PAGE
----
font-variant-caps property allows the selection of alternate glyphs used for small or petite capitals or for titling.
font-variant-caps property was introduced in CSS3 for the purposes of enabling various font related features that can improve the appearance of the text on the page. It specifically deals with small caps, petite caps, unicase, and titling caps.
In CSS1 and CSS2, small caps were specified with the
font-variant property. In CSS3, that property has now become shorthand for some new CSS3 properties (including the
font-variant-caps property). The
font-variant-caps property expands the small caps usage to include other related glyphs such as petite caps, titling caps, and unicase. So you can use either
font-variant-caps to specify small caps and the other related glyphs.
The syntax of the
font-variant-caps property is:
These values are explained in more detail below.
- Specifies that none of the features below are enabled.
- Specifies that the font is rendered in small-caps (OpenType feature:
smcp). Small caps typically appear as uppercase letters but in the size of lower case letters.
Enables display of small capitals for both upper and lowercase letters (OpenType features:
With normal small caps, any uppercase character is rendered at full uppercase size, while lowercase characters are rendered smaller. However, when the
all-small-capskeyword is used, those uppercase characters are rendered at the smaller size.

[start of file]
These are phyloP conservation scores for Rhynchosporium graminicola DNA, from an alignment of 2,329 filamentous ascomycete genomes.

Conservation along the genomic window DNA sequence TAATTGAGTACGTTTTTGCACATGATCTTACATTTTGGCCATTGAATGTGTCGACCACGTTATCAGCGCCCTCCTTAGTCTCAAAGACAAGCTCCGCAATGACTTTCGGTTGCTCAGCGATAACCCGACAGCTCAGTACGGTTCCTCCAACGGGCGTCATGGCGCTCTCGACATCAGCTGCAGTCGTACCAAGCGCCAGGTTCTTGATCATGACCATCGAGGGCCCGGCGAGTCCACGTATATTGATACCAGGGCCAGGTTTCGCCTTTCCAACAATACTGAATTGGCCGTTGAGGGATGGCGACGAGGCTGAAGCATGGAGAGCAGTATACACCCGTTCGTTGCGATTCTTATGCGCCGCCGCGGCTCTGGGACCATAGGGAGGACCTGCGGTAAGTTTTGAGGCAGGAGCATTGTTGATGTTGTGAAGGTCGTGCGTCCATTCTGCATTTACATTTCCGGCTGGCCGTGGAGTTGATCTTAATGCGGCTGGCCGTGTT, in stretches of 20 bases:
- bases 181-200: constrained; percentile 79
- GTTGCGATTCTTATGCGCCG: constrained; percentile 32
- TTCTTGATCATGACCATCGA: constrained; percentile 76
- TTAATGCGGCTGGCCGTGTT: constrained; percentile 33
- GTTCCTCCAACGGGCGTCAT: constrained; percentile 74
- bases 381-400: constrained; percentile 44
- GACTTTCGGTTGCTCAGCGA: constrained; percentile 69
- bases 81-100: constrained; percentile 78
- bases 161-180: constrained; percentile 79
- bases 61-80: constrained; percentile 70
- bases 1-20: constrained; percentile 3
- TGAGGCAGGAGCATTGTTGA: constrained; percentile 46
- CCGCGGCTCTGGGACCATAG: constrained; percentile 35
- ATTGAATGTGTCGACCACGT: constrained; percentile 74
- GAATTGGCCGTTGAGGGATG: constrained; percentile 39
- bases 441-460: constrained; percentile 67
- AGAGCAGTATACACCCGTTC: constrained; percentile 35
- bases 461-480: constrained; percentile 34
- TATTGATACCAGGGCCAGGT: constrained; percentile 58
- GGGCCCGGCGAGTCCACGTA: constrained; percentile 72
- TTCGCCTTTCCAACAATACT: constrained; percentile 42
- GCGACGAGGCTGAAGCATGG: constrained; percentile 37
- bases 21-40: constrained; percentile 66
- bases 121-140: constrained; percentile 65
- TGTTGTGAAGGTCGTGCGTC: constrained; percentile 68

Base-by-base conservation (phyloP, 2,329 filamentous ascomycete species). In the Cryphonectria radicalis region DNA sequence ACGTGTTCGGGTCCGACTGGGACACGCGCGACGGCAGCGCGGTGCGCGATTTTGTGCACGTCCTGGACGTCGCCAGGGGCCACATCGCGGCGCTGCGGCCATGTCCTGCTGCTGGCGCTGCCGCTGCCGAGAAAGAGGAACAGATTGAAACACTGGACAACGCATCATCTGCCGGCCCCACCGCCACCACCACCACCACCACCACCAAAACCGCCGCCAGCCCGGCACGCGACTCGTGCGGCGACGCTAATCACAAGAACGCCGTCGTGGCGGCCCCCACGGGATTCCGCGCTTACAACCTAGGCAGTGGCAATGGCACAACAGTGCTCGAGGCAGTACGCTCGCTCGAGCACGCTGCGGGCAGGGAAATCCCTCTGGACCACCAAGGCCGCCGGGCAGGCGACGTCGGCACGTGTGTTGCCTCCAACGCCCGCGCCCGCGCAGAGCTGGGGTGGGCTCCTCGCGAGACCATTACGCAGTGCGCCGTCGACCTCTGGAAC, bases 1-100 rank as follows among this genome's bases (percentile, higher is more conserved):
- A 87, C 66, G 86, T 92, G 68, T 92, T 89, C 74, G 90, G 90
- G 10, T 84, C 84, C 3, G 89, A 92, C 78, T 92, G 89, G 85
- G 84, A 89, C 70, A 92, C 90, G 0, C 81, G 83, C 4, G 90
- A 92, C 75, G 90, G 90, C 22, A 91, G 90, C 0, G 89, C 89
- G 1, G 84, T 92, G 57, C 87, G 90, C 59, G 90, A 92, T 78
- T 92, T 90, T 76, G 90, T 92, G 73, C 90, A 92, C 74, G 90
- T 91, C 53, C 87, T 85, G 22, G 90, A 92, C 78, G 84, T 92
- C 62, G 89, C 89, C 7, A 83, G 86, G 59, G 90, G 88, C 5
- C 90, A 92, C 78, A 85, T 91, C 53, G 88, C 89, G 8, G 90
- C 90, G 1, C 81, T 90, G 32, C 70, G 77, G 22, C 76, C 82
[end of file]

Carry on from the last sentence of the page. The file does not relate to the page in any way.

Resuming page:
Enables display of petite capitals (OpenType feature:
If the font doesn't support petite capitals, the property behaves as though
small-capshad been specified instead.
Enables display of petite capitals for both upper and lowercase letters (OpenType features:
If this keyword is used on a font that doesn't support this feature, the property behaves as though
all-small-capshad been specified instead.
Enables display of mixture of small capitals for uppercase letters with normal lowercase letters (OpenType feature:
Enables display of titling capitals (OpenType feature:
Titling capitals are a variant of uppercase designed for heading and titles. The stroke width is reduced for use at larger point sizes where the stroke weight used in smaller text sizes would be too heavy.
If this is used on a font that doesn't support this feature, the property has no visible effect.
In addition, all CSS properties also accept the following CSS-wide keyword values as the sole component of their property value:
- Represents the value specified as the property's initial value.
- Represents the computed value of the property on the element's parent.
- This value acts as either
initial, depending on whether the property is inherited or not. In other words, it sets all properties to their parent value if they are inheritable or to their initial value if not inheritable.
- Initial Value
- Applies To
- All elements
- CSS Fonts Module Level 3 (W3C Candidate Recommendation 3 October 2013)
For maximum browser compatibility many web developers add browser-specific properties by using extensions such as
-webkit- for Safari, Google Chrome, and Opera (newer versions),
-ms- for Internet Explorer,
-moz- for Firefox,
-o- for older versions of Opera etc. As with any CSS property, if a browser doesn't support a proprietary extension, it will simply ignore it.
This practice is not recommended by the W3C, however in many cases, the only way you can test a property is to include the CSS extension that is compatible with your browser.
The major browser manufacturers generally strive to adhere to the W3C specifications, and when they support a non-prefixed property, they typically remove the prefixed version. Also, W3C advises vendors to remove their prefixes for properties that reach Candidate Recommendation status.
Many developers use Autoprefixer, which is a postprocessor for CSS. Autoprefixer automatically adds vendor prefixes to your CSS so that you don't need to. It also removes old, unnecessary prefixes from your CSS.
You can also use Autoprefixer with preprocessors such as Less and Sass.